Elle Watson

When Elle Watson writes, she’s drawn to subjects that are a little off-kilter. Maybe even a little dark. “I find a sense of imbalance so inspiring,” says the 19-year-old singer-songwriter. “That can be in anything: contradictions that you have in yourself, or something that you feel isn’t right in a situation. When I write, I just put my hands on the piano, and find a bit of dissonance that I find really pretty. Then I go from there.”

 

It’s this tendency in her songwriting toward the jarring and the eerily beautiful that got her signed to Paul Epworth’s Wolf Tone label at the tender age of 16. Watson had been laying down some early demos with Epworth’s engineer Joe Hartwell-Jones at the time. Hartwell-Jones — aka JHJ — invited her back to the studio to continue their collaboration, and over the course of six months they recorded a clutch of stormy electronic R&B songs. Little did Watson know, she’d been invited back at the specific request of Epworth, who had heard her early recordings and encouraged JHJ to keep working on them.

 

After six months, “I met Paul, and right then, he was like, ‘I want to sign you to the record label,’” Watson remembers. There was no doubt in her mind that it was the right place for her to launch her particular brooding brand of experimental pop. “I liked the fact that it was a smaller label and that it was so music-driven. From then, Paul was my mentor.”

 

Now, Watson is preparing to release her debut EP in early December. Though she’s still relatively new to the music business, the singer-songwriter has a clear idea of her sound, drawn to working with producers from the murkier side of R&B, hip-hop, and house. Her spine-tingling ballad “Losing Any Sleep” weaves itself through the shattered fragments of a Holy Other track, and on her latest single “Walls” she teamed up with Clams Casino, maker of spaced-out, densely emotional hip-hop beats for the likes of A$AP Rocky and Vince Staples.

 

“Walls” is a lush, escapist daydream full of longing that any small-town kid can relate to: In my head I’m running, jumping, going insane/ I just can’t wait ‘til I get out of this place. Elle recalls how her experience of feeling trapped at school inspired the song: “One morning, I didn’t realise how close I was to the window, looking out into the bigger world, until I bumped my nose, and saw my breath all over it. I needed to get out of there.”

 

Watson has always escaped into music. Born and raised in Sevenoaks, Kent — which she describes as “the definition of a small town” — she remembers feeling distinctly out of place at her rigorously academic school. Her parents, both music obsessives, had raised her on The Cure, Prince, Brandy, and Bjork. “When you’re at the back of the school bus, rocking out to Bjork, and everyone else is listening to Rihanna, you’re opening up a door for people to be mean to you,” she says. Her sense of isolation was only exacerbated by her own tendency to get lost in thought. “I felt like I was a lot older when I was 14; sometimes that made me a lot more cynical. I’m a massive over-thinker.”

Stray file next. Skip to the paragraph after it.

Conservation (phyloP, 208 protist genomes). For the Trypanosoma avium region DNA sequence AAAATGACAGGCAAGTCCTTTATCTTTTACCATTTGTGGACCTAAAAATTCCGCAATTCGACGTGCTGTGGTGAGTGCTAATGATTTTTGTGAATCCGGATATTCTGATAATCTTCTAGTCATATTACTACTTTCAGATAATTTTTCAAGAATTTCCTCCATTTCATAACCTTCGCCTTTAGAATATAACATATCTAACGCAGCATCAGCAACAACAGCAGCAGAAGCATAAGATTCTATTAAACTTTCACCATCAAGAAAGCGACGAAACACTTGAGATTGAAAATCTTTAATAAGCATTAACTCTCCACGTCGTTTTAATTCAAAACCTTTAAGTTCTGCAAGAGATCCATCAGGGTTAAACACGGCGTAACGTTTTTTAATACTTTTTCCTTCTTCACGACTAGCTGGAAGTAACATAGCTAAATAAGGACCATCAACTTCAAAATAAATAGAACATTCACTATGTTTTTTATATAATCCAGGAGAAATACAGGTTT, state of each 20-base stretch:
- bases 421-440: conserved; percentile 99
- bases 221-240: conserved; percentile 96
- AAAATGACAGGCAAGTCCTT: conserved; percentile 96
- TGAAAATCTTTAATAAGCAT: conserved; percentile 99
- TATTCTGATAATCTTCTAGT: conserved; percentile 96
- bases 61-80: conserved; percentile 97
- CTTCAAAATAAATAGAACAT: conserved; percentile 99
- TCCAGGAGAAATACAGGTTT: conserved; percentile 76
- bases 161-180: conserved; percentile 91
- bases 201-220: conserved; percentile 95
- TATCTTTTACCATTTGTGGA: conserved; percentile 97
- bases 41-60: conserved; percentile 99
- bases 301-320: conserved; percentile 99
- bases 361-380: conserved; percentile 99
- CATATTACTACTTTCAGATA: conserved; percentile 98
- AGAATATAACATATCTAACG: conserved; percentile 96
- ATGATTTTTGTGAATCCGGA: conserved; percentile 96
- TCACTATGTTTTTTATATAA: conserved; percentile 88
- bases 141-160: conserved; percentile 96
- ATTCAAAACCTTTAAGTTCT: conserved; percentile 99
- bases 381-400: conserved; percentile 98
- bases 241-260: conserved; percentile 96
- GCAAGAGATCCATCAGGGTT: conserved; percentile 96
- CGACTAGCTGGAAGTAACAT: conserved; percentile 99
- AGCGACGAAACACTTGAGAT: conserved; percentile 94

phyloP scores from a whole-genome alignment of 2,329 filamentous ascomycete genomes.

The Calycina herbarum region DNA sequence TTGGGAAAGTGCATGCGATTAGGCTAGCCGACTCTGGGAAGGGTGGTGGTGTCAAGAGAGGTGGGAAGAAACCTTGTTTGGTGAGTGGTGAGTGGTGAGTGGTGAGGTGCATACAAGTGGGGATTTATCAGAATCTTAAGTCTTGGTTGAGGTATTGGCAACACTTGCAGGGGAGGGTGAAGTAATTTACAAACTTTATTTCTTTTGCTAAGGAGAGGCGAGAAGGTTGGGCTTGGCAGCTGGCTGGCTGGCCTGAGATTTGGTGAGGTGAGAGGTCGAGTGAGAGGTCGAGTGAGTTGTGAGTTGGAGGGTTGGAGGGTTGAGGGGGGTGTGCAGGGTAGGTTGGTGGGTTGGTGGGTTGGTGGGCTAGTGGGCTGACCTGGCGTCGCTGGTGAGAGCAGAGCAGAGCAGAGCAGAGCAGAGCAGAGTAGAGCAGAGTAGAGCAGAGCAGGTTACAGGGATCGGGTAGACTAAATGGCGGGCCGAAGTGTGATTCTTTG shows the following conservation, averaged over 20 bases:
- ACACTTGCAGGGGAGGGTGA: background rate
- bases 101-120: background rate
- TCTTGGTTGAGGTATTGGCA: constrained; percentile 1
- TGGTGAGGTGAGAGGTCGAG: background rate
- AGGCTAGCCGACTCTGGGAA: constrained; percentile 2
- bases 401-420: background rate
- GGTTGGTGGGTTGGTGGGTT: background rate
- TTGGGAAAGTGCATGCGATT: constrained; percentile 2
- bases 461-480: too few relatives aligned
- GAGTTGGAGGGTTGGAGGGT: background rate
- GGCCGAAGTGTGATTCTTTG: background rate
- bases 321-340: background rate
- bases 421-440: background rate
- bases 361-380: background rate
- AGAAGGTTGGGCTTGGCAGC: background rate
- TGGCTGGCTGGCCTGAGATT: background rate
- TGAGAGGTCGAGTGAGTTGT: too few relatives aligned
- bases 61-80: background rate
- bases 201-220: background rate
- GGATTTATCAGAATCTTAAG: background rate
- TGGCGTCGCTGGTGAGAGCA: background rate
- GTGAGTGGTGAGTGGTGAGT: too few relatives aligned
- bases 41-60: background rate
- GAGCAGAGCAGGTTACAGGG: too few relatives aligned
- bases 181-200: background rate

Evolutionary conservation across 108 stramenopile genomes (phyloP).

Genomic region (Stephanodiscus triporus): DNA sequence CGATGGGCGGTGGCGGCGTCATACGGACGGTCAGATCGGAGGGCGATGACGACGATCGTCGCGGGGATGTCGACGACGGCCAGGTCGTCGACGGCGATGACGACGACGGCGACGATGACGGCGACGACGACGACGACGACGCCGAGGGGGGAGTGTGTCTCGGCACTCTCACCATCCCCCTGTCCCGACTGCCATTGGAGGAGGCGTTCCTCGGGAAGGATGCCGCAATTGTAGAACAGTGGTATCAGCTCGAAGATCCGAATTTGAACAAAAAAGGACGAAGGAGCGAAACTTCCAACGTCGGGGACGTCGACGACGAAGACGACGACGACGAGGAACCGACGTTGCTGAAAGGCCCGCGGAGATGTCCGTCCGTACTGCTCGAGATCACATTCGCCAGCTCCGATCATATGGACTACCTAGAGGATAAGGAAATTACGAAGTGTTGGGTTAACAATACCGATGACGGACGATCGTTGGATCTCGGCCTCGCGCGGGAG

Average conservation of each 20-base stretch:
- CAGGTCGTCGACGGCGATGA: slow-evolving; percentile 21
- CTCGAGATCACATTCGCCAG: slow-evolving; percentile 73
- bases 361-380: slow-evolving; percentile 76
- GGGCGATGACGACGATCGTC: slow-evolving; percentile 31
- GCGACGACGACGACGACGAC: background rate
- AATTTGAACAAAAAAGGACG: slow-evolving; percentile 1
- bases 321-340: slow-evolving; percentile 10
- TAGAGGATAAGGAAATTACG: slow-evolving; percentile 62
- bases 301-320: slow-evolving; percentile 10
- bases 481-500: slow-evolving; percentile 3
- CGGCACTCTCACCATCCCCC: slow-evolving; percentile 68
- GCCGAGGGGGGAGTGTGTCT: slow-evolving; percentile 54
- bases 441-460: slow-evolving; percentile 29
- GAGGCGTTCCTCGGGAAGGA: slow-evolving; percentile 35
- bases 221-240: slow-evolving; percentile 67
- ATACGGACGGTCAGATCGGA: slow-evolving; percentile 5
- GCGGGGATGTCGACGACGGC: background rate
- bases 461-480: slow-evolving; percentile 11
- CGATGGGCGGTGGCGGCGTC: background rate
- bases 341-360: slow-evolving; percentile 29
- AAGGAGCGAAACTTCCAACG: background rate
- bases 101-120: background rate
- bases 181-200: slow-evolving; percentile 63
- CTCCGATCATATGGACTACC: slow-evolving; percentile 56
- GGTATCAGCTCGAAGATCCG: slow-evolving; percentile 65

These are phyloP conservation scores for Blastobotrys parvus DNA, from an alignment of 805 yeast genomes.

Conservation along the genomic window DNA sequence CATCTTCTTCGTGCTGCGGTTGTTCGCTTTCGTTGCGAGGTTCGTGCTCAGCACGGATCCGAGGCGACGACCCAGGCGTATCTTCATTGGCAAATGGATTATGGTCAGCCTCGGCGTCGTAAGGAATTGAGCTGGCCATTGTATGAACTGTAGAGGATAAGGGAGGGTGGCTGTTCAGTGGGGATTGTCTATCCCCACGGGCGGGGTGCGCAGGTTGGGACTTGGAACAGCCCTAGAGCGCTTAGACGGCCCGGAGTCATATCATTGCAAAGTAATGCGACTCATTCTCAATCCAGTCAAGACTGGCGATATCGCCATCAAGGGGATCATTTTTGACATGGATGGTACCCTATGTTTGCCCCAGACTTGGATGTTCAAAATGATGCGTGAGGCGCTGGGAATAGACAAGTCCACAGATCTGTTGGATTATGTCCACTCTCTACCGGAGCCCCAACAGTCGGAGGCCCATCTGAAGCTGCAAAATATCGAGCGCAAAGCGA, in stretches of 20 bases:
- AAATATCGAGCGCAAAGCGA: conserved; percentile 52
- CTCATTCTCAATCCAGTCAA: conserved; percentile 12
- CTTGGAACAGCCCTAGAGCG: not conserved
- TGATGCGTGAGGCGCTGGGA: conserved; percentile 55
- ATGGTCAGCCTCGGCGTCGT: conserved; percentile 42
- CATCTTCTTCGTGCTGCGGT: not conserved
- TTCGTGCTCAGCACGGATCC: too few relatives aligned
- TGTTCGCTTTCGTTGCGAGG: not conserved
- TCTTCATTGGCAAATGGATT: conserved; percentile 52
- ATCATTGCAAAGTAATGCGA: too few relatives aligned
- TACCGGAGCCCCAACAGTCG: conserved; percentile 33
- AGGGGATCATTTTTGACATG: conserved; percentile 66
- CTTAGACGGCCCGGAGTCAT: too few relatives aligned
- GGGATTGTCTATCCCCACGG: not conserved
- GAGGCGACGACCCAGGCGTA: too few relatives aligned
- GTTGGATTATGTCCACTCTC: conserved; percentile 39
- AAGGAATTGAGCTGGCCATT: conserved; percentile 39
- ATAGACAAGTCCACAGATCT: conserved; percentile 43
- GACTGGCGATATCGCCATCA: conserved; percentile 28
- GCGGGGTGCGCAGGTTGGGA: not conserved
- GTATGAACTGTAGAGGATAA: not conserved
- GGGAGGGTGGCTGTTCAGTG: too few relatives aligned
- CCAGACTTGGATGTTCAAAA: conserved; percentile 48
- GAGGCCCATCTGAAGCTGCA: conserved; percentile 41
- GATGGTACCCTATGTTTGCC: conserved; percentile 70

She began to learn piano at the age of 7, but not enjoying the top-down, classical approach to music, she had quit by the time she was 10. It was only a couple of years later, when she discovered that you could download your own sheet music and Google lyrics online, that the world of music opened up for her. Sitting at the piano with the free reign to play the pop songs she really enjoyed, she would find herself absorbed for hours; and that was when her family noticed that she could really sing. By the age of 14, she would perform occasionally at family functions and local pubs.

 

It was at one of these low-key Sevenoaks gigs that she got her break: Blur’s onetime-manager happened to be in the audience, and took a shine to Watson. He recommended her to a friend, and before long she had management of her own. Once Watson had signed to Wolf Tone, it seemed she was living her own personal fairytale, and she’d soon be out of Sevenoaks. As her friends left town for university at the end of school, Watson immediately moved to east London, and began spending all her time in the studio writing.

 

Don’t call it a fairytale, though: that’s not the kind of artist Watson is. A Tumblr addict and Stephen King fan, she admits: “I’m a bit of a creep at heart. I’d rather watch a documentary on a serial killer than watch a romantic comedy.” Watson has a gothic literary edge, absorbed from poetry and thriller novels, that flickers powerfully through her songs.

 

In music, too she admires the densely lyrical and often troublingly raw style of Kendrick Lamar and Biggie. Of one of her favourite lyricists, Robert Smith, she explains: “He’s got a really good balance between imagery and creating a story. I’m not really a person for hooks, I’m more about the turn of phrase, the subtle stuff.” That sensibility glows, as softly yet powerfully as moonlight, throughout her debut EP. The rich imagery she weaves through love songs like “Phantom” is haunting: When it comes to nightfall, I can feel the phantom in my bed/ It tells me I should be with someone else instead. She may be drawing on dark subject matter, but in Elle Watson’s future there’s nothing but brightness.

Agent